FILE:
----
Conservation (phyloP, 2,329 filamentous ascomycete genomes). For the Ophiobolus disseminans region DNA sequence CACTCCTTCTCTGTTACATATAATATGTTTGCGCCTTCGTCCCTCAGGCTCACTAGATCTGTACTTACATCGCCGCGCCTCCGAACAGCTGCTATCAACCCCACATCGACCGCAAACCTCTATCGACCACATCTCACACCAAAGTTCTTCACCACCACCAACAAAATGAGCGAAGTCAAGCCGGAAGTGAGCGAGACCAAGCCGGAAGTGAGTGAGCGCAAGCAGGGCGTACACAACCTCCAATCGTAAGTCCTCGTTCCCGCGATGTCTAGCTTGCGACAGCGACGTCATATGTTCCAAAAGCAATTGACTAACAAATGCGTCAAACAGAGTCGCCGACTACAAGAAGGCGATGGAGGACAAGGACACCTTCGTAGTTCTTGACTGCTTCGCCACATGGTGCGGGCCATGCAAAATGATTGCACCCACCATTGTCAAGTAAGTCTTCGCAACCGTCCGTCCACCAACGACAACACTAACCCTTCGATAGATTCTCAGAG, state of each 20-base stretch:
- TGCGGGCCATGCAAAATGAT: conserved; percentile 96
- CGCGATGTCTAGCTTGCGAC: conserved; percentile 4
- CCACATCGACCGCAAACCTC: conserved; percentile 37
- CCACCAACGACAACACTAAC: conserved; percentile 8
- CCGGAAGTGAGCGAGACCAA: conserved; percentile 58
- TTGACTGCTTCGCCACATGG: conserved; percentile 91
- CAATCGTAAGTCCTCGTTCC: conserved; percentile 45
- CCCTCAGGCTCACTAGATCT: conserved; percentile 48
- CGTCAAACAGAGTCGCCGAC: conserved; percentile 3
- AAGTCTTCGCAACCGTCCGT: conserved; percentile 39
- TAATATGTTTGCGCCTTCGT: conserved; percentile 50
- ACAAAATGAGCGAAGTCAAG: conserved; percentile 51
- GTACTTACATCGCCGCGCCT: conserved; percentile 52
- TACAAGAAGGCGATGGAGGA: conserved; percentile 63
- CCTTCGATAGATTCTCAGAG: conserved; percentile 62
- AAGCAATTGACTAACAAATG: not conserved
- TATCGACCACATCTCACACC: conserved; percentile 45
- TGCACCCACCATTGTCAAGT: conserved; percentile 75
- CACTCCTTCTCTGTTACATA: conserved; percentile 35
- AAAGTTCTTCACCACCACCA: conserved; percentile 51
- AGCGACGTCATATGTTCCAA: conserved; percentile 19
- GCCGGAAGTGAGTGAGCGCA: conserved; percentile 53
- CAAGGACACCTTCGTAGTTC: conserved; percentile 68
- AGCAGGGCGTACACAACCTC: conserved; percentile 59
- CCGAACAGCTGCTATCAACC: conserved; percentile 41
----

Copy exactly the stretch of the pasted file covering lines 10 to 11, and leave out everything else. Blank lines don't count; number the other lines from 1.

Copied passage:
- CGTCAAACAGAGTCGCCGAC: conserved; percentile 3
- AAGTCTTCGCAACCGTCCGT: conserved; percentile 39